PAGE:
Dealing with Ninja Looters
With the advent of patch 3.3.0, Need before Greed was implemented as the standard looting system, the ability to ninja loot has been significantly reduced, so long as everyone hits 'need'. Unfortunately, this also means that players with legitimate off-specs are often denied needed gear. Additionally, this patch has provided the ability to trade BoP items with other players that were eligible for the loot. Therefore, if a player acquires a BoP item unfairly - it is possible to discuss this and trade the item between players (this is a good way of telling the difference between genuine mistakes and a loot ninja).
There is also an ongoing debate as to whether rolling "Need" for a player's off-role is considered ninja-looting, especially when another group member needs the item for their own role. An example of this would be a shaman, present in a group in the role of Healer, rolling Need on an Agility ring which a rogue who is present needs for his current role of DPS. An MMO-Champion forum discussion on the topic can be found here. This debate has fueled argument that the Need roll should be split into Main Spec and Off Spec rolls, with Main Spec rolls getting priority. The general consensus so far seems to be that out of courtesy, a player should only roll Need on an item for offspec (or off-role) if nobody present needs it for their current party role. Sometimes, those will also ask if they can Need for an item and why they want it to prevent the thought of ninjaing. Though some people might be suspicious if the reason is legit, many feel this is good etiquette in this situation, since those that usually ask such are not usually viewed as those that would ninja loot items.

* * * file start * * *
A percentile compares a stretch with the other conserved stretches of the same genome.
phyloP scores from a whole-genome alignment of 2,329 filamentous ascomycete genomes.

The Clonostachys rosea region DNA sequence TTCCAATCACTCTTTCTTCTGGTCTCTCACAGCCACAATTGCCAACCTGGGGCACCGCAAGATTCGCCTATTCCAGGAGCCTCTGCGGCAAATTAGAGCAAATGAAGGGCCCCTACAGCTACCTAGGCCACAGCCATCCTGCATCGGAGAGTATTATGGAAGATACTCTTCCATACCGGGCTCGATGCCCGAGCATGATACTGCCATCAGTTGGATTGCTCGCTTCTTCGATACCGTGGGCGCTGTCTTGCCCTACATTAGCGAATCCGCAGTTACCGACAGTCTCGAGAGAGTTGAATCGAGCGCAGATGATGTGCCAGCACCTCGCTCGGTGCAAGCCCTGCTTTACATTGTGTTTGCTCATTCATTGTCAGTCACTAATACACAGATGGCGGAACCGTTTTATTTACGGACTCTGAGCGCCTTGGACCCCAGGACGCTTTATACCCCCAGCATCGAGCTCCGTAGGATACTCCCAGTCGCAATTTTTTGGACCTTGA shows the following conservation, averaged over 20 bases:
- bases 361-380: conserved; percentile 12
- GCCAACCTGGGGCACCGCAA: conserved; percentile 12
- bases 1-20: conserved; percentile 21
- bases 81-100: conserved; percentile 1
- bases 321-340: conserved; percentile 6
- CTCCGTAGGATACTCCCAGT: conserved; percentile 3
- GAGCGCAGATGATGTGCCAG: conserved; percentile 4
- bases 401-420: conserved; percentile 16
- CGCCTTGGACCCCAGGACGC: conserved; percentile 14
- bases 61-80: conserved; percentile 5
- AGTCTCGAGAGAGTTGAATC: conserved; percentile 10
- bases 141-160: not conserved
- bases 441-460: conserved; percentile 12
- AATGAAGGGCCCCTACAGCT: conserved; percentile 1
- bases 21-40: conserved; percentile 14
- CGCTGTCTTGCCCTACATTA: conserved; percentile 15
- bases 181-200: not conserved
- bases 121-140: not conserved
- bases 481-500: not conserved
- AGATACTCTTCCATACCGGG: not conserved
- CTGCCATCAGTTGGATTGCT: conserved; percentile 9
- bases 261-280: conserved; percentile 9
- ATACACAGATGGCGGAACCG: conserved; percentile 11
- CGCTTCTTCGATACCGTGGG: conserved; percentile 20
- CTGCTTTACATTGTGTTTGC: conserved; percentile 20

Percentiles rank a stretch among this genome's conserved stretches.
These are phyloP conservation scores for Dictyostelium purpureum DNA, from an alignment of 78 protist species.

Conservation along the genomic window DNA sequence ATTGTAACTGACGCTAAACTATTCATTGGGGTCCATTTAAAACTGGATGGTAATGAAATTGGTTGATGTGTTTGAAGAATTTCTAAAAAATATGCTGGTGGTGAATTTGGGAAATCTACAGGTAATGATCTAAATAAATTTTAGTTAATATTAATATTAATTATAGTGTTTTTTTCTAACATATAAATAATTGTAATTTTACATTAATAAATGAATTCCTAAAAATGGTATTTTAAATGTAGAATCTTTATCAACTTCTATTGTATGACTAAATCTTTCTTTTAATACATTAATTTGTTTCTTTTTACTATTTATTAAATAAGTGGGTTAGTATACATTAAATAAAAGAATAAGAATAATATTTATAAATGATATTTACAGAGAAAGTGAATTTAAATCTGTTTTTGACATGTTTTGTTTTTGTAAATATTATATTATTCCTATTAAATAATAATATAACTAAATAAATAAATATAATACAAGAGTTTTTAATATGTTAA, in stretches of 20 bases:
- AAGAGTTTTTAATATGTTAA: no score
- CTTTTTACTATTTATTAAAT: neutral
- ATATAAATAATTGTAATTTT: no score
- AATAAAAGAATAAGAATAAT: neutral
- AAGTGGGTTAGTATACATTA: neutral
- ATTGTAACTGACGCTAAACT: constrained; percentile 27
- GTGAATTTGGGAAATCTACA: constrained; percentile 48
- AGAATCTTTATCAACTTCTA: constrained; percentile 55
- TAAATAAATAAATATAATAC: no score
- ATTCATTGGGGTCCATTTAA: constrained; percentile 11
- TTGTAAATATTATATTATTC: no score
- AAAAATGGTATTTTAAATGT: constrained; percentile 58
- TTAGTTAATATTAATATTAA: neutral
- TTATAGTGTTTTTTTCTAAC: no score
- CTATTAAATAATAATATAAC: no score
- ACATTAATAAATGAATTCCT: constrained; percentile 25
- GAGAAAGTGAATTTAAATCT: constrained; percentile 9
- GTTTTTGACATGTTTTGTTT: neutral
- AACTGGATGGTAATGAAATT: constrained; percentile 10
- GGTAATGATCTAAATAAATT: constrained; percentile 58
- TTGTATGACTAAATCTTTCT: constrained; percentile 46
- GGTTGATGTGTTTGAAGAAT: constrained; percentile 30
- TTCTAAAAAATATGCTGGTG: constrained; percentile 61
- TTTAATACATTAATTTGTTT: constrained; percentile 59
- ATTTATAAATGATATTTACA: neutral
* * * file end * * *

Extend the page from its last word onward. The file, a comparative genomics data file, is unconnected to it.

Blizzard's Official Policy
Blizzard's official stance is that unnecessarily rolling Need, Master Looting, or leaving an instance after winning an item do not constitute ninja looting, and as such the GM's will not intervene. Blizzard will usually only take action for a blatant scam, such as a raid leader declaring free rolls in chat and then master-looting everything to himself. They will not intervene if there was no prior agreement (and cannot if the agreement was made over Ventrilo or a private forum- it has to be in game, where they can check logs). In any PuG raid, ask the raid leader to state the loot policy explicitly in chat.
World of Warcraft Game Design
Several features in World of Warcraft were designed to minimize the opportunities for players to ninja/pirate loot, addressing problems which had occurred in earlier games.
- A mob is tagged by the first player character or group to damage it, and it can not be looted by anyone else.
- Rogues, druids and Night Elves cannot remain stealthed while looting or harvesting resources.
- The loot options in the game stratify item rolls. While a ninja/pirate may roll on items he or she shouldn't, there is a chance the more deserving player will win.
- In Dungeon Finder groups, items marked as Bind on Equip will become Soulbound if the player rolls Need, at which point they can only be sold to a vendor or disenchanted.